SAN JOSE (KPIX) – Two registered nurses working more than 100 miles apart claim they tried to warn hospital staff to prepare for the pandemic last year, but their warnings fell on deaf ears.
“I was actually the first nurse to have a COVID patient,” said San Leandro Hospital registered nurse and California Nurses Association board member Mawata Kamara. “There was no real process. We had to call the state at the time and then the state told us she has a low probability we need to send this patient home. We were not prepared. It was worrying as a nurse. ”
Kamara said she remembers having conversations about the need to hire and train more nurses.
“We saw how many people died in other countries,” she said. “Why did we feel we would be immune to that experience.”
“What is the preparation, what is the plan,” said Kaiser Roseville registered nurse Catherine Kennedy.
Thereafter, patient after patient began to emerge and test positive for COVID-19.
That was when Kennedy, president of the California Nurses Association president and member of the National Nurses Organizing Committee, saw the true test of how prepared – or unprepared – Kaiser was in dealing with a pandemic.
Both Kennedy and Kamara said they were not immune to the nationwide lack of personal protective equipment.
“The PV was locked,” Kamara said. “And we had to deal with the N95 versus no N95. We recycled them. I have been a nurse since 2008. I know I have never heard of recycling. ”
“They were never meant to be used and recycled because many years ago you recycled something, you were disciplined for something like that,” Kennedy said. “Now it’s suddenly ok.”
She said some hospitals continue to deal with PPE, which is not readily available.
“It’s exhausting to make sure you have what you need, not to have to look around and say, ‘Hi manager, I need it,’ instead of having it available to you,” he said. Kennedy. “It’s important for the administration, the hospital industry, to understand that our lives matter.”
More than a year and a half into the pandemic, nurses now say they are dealing with a severe shortage of staff, which they say is as insecure as the PPE issues.
“We had a nurse doing the work as three people,” Kamara said. “It’s dangerous, it’s dangerous. One person does not have to perform the work as three people. ”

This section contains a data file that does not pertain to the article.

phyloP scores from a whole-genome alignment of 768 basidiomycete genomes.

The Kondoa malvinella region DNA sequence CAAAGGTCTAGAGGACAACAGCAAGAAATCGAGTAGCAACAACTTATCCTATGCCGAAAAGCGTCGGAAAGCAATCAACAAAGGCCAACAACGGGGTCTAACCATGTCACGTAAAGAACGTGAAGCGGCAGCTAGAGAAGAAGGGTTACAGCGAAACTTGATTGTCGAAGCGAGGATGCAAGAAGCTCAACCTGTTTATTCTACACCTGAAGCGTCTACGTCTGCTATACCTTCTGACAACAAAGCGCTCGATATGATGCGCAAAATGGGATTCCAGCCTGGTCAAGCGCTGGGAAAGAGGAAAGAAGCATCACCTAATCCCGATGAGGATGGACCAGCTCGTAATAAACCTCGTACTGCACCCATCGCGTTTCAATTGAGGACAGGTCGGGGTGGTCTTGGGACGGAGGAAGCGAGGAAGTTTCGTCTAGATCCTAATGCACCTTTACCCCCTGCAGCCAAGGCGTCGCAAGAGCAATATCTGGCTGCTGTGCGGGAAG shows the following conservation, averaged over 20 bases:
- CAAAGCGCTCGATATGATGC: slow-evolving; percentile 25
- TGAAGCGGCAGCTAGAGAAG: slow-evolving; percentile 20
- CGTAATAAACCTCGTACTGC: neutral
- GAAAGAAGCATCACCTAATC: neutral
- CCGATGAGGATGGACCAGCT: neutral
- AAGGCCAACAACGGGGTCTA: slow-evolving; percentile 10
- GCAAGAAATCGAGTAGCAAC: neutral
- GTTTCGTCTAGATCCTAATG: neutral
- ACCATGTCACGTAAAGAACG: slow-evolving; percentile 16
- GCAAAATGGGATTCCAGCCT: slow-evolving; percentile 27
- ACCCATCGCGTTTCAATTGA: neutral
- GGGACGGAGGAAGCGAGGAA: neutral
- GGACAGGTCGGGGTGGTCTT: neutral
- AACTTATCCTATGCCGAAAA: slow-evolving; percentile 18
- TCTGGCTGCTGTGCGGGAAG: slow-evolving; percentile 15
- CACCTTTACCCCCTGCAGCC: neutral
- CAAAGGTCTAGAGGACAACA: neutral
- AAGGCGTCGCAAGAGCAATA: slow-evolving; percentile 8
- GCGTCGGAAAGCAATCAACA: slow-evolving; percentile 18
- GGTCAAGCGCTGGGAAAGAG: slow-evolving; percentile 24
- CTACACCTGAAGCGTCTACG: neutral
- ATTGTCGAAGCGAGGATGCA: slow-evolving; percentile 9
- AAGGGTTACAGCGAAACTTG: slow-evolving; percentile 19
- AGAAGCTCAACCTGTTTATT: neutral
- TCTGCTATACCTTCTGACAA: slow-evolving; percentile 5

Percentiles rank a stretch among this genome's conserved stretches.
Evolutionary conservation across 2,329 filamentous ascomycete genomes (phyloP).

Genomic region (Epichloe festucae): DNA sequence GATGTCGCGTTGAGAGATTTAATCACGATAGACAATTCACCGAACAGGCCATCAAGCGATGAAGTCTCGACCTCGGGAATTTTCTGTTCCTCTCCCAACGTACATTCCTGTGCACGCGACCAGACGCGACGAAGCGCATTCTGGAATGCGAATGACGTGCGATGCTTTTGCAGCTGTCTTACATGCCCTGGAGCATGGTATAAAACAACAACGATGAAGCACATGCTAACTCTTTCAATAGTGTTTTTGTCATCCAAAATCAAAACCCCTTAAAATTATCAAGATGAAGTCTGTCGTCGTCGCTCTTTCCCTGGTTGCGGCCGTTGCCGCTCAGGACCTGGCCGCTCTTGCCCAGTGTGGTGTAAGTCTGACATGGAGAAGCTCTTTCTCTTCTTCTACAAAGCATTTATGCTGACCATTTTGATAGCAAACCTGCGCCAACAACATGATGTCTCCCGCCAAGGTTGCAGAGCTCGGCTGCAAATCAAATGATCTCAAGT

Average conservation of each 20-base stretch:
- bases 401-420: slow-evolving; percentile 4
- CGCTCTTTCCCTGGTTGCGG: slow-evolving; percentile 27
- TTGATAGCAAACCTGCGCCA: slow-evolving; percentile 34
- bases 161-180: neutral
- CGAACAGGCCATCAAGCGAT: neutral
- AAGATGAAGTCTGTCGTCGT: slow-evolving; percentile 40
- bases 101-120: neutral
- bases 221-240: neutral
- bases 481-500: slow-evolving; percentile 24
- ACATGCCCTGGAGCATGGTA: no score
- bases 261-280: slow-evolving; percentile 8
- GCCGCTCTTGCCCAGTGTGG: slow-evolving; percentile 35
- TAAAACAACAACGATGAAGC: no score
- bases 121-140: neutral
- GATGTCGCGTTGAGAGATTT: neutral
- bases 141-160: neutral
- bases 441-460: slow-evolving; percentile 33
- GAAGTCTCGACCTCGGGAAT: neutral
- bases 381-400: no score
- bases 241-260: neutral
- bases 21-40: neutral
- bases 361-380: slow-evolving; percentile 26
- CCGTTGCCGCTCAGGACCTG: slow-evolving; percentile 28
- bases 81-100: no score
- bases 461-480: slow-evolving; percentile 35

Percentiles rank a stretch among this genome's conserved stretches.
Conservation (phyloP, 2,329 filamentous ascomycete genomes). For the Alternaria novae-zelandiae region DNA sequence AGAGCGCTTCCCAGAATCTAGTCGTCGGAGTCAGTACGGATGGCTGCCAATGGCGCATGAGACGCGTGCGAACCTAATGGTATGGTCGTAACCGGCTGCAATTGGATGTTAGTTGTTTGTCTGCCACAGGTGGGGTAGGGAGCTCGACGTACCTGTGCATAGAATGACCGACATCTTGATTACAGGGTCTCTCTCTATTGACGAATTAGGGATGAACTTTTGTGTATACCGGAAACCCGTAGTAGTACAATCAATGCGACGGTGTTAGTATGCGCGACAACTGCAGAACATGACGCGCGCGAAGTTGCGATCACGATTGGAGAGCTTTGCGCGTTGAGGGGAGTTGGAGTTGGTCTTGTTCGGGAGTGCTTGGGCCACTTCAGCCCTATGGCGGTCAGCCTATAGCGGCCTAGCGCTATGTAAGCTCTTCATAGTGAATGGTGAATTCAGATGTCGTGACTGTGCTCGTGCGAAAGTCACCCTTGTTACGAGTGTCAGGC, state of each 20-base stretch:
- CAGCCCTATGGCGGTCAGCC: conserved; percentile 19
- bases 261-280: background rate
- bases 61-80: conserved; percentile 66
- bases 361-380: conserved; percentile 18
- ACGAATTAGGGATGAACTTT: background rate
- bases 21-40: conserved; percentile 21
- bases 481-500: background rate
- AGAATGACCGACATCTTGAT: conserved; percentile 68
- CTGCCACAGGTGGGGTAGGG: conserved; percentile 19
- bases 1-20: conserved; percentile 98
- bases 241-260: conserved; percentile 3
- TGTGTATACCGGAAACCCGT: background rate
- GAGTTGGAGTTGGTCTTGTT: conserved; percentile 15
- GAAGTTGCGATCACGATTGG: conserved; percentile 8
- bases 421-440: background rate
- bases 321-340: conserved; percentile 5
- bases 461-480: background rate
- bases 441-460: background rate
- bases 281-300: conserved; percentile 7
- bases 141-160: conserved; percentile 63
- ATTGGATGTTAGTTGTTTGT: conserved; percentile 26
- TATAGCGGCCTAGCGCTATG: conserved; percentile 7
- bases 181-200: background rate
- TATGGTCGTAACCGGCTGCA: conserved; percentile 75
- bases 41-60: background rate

According to a database set up by journalists at The Guardian, COVID-19 has killed 3,607 healthcare professionals. The CDC does not follow these statistics.
Now, registered nurses fear that working conditions can only get worse as COVID cases increase, they deal with staff shortages and nurses are tired of the pandemic toll.
“Every day I get these calls to pick up several hours,” Kamara said. “I have been in many conversations where nurses just do not want to do it anymore, they do not want to do it. It is too much.”
“Nurses are getting frustrated to the point where they have to do their two-to-three shifts a week and no more,” Kennedy said. “There are those who decide to retire early.”
Kamara said they now again have to put people in the hallways and there is talk of opening more rooms to deal with the recent rise. This time, they are not only dealing with staffing issues, but also patients who are more combative.
“We’re seeing an increase in volatile behavior, whether it’s the patient or the visitor,” Kennedy said.
“I trust science, and even though people in your neighborhood might tell you something different, what I see in the hospital is different,” Kamara said. “I have seen younger people who thought they would be okay, and went out and came back, gave it to their grandmother, and now their grandmother is dying. It breaks my heart that we have reached the point where there is so much mistrust of health care. ”
Kaiser Roseville said in a statement that the hospital does not have a current shortage of personal protective equipment and acknowledged the work nurses have been doing for the past year and a half. San Leandro Hospital also released a statement acknowledging the lack of PPE at the beginning of the pandemic as well as the current shortage of nurses taking place nationwide.
Both hospitals said they have provided health care staff resources, including mental health services.
But Kennedy and Kamara said they believe much of what happened last year could have been prevented.
“We feel that hospitals should have done better in preparing,” Kamara said. “It’s us who take the fight for it, while they call us heroes.”
“To make the employer understand that we do not want to be heroes, we want to be able to go home to our families, to our communities,” Kennedy said.